I currently have my second batch of rice wine fermenting with the "magical" yellow-label Angel Yeast from China, and wanted to share some of the more unusual aspects of using it.  If you've never seen or used this yeast, I suspect you're not alone.  It ships in a 500 gram package that looks like this: What makes it "yellow label" is that yellow box you see in the upper left corner of the package.  This implies that it's yeast for distilling (though you do not need to have a still or distill the output to use it).  As I understand it, inside the package is a mix of yeast and other materials which will convert starch into sugar and directly ferment it, without the need for a traditional mash step.  This can radically shorten your brewing time.  For my most-recent batch of rice wine, I heated 3 gallons of water to 155F, poured it over 13+ pounds of uncooked rice straight out of the bag, let that soak for an hour, rehydrated some of this yeast in warm water,

Making Alton Brown's Immersion Cooker Fennel Cardamon Cordial

Alton Brown's "Good Eats" series is my favorite cooking show.  I love the way he explains the "why" and "how" of a recipe in detail, which helps you understand (if things don't go right) where you may have gone wrong.  In his episode on immersion cooking (also known as sous vide), he shows you how to make a cordial in an hour using an immersion cooker. It took me a while to locate all the ingredients here in Columbus.  I ended up getting the fennel and vodka at Giant Eagle. The cardamom seeds, pods, and anise stars came from Amazon.  The Fennel fronds and bulb came from Trader Joe's at Easton. Ingredients 32 ounces of 80-proof vodka 2 cups of fennel fronds 10 green cardamom pods 3 ounces granulated sugar 1 tablespoon fennel seeds 1 teaspoon black cardamom seeds 1 whole star anise Begin by loading your sous vide vessel with hot water and set your immersion cooker to 140F. While the cooker is getting up to that temperature, meas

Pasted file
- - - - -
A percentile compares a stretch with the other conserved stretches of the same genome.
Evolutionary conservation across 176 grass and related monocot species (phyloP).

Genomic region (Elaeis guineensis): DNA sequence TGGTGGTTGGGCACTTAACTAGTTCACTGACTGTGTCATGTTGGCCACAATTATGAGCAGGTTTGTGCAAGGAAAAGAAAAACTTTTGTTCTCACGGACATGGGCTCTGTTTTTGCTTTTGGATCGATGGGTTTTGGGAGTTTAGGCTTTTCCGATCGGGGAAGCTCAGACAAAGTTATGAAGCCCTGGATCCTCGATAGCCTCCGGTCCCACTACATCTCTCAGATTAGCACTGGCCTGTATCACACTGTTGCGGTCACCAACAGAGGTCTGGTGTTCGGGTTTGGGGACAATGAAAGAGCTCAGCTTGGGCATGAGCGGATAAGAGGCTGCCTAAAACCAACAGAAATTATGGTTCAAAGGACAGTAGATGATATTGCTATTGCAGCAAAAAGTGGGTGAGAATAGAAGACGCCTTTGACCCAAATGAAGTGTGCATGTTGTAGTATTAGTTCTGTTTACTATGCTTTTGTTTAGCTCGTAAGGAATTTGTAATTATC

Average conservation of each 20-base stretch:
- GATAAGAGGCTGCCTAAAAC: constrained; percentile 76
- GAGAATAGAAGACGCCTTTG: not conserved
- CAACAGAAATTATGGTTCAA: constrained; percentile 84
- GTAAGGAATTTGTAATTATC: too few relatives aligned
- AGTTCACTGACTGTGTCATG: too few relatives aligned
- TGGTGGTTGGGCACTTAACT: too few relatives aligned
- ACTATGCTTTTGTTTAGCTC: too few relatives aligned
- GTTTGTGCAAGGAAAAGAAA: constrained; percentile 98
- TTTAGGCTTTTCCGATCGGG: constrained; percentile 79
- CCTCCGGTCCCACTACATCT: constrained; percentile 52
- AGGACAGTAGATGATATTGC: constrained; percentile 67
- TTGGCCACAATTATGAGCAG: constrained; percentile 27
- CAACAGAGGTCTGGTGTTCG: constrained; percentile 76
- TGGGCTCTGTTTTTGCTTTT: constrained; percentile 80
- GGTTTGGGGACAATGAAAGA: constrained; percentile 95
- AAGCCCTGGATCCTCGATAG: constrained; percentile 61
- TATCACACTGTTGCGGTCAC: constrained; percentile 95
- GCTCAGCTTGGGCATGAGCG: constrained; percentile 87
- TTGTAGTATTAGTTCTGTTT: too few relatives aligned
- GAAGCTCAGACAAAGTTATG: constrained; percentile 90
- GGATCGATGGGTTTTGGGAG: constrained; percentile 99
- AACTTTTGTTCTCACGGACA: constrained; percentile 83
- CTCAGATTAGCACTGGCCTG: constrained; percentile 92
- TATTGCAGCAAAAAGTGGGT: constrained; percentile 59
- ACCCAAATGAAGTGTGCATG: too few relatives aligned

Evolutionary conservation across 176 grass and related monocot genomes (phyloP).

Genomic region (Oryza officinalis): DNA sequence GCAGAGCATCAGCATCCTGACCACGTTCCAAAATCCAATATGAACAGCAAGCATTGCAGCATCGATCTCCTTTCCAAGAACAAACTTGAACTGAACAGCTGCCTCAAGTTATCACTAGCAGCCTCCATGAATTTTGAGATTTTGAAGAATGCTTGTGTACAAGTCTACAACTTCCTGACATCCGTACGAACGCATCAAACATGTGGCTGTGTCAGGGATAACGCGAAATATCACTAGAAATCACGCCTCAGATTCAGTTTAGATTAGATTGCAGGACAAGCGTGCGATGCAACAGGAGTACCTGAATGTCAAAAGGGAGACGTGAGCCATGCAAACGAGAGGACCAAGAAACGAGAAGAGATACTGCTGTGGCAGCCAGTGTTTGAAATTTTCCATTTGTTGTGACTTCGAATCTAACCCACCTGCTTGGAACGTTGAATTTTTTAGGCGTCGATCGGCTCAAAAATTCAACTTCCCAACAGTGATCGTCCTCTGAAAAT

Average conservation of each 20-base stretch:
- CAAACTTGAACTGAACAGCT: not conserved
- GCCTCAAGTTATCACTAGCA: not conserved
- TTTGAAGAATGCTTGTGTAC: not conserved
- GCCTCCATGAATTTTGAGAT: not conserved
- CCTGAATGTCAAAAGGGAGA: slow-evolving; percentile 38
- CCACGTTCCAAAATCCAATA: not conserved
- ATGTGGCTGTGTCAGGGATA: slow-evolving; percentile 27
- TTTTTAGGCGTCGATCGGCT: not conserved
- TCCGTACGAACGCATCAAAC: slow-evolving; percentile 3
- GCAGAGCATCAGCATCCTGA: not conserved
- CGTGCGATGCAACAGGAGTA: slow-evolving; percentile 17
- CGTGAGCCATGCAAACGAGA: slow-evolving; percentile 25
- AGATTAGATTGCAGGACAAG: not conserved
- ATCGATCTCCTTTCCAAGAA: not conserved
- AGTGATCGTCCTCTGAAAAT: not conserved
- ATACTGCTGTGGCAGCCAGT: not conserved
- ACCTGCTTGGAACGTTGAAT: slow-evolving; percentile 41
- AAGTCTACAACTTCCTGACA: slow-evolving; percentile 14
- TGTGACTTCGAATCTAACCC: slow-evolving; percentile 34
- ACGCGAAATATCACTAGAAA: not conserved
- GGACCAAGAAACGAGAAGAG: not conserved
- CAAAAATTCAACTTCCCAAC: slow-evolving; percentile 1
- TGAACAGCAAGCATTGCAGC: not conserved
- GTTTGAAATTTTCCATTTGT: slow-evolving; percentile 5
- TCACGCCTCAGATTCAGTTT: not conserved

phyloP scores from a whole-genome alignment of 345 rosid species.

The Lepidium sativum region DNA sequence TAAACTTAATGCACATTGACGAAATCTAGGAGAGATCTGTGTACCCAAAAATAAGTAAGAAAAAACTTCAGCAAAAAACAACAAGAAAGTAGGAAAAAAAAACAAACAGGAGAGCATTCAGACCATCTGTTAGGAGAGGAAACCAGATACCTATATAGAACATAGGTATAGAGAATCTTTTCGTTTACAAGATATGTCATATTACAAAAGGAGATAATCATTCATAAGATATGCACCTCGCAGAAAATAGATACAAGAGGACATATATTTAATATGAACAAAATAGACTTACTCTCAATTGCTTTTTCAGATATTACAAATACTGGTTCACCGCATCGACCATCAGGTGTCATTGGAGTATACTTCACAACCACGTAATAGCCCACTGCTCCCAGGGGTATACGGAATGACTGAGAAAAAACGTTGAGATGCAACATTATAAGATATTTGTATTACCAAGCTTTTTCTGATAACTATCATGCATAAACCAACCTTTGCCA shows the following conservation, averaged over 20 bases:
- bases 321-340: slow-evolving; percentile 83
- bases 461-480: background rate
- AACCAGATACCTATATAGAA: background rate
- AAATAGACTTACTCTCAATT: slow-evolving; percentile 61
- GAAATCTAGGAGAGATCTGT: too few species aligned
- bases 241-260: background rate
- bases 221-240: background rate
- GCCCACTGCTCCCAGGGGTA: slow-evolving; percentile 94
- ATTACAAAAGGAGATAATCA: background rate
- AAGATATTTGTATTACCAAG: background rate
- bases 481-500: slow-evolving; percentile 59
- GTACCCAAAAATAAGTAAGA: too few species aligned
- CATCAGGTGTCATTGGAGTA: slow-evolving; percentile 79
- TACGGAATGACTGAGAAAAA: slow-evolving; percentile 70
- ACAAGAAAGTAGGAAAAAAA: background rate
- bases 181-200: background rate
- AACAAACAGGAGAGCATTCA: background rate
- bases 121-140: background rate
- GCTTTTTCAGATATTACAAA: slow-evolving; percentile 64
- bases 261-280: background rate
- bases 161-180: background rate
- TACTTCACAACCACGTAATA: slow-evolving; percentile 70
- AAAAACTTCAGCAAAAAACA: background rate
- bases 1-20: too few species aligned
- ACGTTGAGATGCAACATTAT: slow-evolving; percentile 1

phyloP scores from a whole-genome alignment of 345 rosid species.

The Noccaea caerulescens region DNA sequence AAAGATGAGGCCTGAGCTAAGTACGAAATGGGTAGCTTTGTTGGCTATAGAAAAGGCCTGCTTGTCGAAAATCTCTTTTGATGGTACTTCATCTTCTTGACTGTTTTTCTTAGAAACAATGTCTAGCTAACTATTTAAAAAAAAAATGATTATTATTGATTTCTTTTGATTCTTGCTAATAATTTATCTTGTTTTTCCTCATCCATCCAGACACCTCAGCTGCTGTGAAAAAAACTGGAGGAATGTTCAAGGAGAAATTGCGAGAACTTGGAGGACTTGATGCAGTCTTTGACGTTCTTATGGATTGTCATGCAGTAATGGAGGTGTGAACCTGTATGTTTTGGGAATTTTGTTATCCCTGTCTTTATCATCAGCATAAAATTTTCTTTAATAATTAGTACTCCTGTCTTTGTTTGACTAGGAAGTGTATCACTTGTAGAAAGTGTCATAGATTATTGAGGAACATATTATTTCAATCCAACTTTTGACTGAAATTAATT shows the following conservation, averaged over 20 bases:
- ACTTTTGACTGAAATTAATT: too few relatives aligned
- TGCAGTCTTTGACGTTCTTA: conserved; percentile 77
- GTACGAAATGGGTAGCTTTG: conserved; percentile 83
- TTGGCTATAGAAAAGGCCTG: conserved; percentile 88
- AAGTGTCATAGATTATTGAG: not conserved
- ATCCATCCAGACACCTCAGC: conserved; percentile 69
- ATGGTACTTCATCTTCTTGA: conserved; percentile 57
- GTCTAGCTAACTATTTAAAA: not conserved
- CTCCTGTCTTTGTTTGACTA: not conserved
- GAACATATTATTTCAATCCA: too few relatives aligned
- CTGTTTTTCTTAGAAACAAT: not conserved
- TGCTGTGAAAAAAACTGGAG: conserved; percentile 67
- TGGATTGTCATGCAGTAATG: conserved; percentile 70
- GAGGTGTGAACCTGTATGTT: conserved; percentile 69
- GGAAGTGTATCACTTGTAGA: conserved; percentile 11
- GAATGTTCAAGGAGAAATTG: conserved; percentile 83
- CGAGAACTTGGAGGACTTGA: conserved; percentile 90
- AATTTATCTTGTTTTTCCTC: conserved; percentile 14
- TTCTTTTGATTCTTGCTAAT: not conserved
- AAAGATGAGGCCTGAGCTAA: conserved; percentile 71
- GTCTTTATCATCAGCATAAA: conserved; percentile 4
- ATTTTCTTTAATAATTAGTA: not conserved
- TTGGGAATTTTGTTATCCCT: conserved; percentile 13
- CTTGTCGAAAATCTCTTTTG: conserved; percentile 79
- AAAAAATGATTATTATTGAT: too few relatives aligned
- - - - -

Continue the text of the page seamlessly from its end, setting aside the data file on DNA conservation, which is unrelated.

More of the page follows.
2021 Batch 1 - Rice Wine made with Yellow Label Angel Yeast

I've become a big fan of the Still It channel on YouTube.  About a month ago, Jesse posted a video about how he made rice wine using nothing more than water, rice, and a purported "magic" yeast from China called Yellow Label Angel Yeast. Perhaps even more amazing was the fact that he was able to make the rice wine without gelatinizing or mashing the rice.  He shows three batches in the video.  One was made by cooking the rice before adding the yeast mixture. Another was made by adding uncooked rice to boiling water.  The last was made by adding uncooked rice to room temperature water.  All three fermented out to roughly the same amount of alcohol in about two weeks. He was amazed by this, as was I. I resolved to buy some of this magical yeast from and try it out. In the Still It video, the rice is ground up in the grain mill into smaller chunks to make it easier for the enzymes in the yellow label yeast to convert and ferment.  I'm changing this up s